But what troubles me most is not the careless coverage of the unfolding events in the horn of Africa, but the bee hive of humanitarian activity that has erupted there. Now NGOs, Aid agencies, and International Organizations have swung to action, running around like headless chicken acting as though the drought situation in the horn of Africa is some 7.6 magnitude earthquake that happened overnight and caught everyone flat footed. It is a shame how for decades people wait until human beings of equal right to life succumb to the most painful and horrifying experience - death out of starvation. How people wait until traumatizing images and stories of fellow humans condemned to death by starvation are aired on television to turn on the guilt and ask for charity. It’s a pity how the most basic of all human rights, as been reduced and subjected to charity and to the discretion of individuals, governments and international institutions alike who feel sufficiently philanthropic to give.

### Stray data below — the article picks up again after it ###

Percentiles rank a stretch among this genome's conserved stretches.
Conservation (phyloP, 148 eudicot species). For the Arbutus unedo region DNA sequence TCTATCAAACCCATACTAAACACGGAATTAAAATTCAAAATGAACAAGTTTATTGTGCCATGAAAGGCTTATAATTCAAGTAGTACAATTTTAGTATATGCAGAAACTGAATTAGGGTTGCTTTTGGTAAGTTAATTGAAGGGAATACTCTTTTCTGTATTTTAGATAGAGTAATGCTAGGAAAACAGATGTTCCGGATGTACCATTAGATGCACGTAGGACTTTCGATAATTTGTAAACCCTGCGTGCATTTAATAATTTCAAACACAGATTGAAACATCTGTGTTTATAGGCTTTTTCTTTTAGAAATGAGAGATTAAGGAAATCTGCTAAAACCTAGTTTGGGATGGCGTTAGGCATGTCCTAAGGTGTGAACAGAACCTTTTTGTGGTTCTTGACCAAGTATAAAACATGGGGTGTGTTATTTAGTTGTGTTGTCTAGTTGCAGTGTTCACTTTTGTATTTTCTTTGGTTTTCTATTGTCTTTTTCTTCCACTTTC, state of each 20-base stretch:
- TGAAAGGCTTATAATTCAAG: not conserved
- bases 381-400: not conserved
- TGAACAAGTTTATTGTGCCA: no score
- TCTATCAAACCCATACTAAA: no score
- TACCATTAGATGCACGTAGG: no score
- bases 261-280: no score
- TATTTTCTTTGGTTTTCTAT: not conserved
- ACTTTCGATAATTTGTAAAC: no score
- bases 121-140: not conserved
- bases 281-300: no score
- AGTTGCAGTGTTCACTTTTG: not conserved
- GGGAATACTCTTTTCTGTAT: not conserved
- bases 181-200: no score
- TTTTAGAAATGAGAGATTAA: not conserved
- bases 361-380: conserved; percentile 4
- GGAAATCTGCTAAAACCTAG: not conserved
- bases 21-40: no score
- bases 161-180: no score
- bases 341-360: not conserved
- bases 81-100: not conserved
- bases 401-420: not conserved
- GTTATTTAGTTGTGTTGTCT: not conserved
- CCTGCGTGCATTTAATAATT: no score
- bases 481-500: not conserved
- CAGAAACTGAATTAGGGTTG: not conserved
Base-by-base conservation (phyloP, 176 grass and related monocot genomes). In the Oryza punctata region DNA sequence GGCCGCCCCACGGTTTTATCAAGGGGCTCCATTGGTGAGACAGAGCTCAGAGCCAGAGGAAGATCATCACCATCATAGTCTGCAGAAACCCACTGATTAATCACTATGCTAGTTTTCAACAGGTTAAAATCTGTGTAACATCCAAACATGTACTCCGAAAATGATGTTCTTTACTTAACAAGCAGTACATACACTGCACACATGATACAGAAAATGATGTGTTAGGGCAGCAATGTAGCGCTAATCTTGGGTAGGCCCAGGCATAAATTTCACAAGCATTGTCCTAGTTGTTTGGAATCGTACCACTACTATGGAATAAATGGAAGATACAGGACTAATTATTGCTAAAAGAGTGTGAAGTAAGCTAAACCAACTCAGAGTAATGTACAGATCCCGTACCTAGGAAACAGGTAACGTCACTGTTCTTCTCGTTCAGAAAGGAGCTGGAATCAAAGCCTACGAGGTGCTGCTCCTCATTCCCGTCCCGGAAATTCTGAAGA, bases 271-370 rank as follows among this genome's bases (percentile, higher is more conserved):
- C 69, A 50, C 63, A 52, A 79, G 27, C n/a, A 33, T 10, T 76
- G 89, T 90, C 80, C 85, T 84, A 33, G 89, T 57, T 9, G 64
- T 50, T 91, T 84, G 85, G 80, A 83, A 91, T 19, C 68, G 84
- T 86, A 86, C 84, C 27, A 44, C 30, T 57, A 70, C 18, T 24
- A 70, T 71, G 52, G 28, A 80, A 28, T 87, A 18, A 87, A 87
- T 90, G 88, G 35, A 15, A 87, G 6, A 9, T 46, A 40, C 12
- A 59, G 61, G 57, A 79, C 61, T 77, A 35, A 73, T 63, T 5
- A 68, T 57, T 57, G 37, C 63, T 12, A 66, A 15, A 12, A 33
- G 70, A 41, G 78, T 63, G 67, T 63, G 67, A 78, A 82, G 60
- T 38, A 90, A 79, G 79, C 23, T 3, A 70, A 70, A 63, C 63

I am reading a New York Times article by Greg Jayne’s on November 5th 1980 and this is the headline – ‘Drought Famine and the Spectre of Disease Haunt Crisis Hit Horn of Africa’. What’s annoying though not shocking to me is the endless trail of such headlines in the history of the 20th century. These droughts and famines have been there, humanitarian aid perennially sought (and indeed availed though never adequate as well) yet there is little to show of progress in dealing with them more resolutely. Just a random Google search for – drought in the horn of Africa - reveals thousands of articles, news items, and commentaries of an endless plague that is seemingly not about to go away: It just shows how we have characteristically ‘kicked the can down the road’, wishing it would disappear only to catch up with it down this same road that is humanity!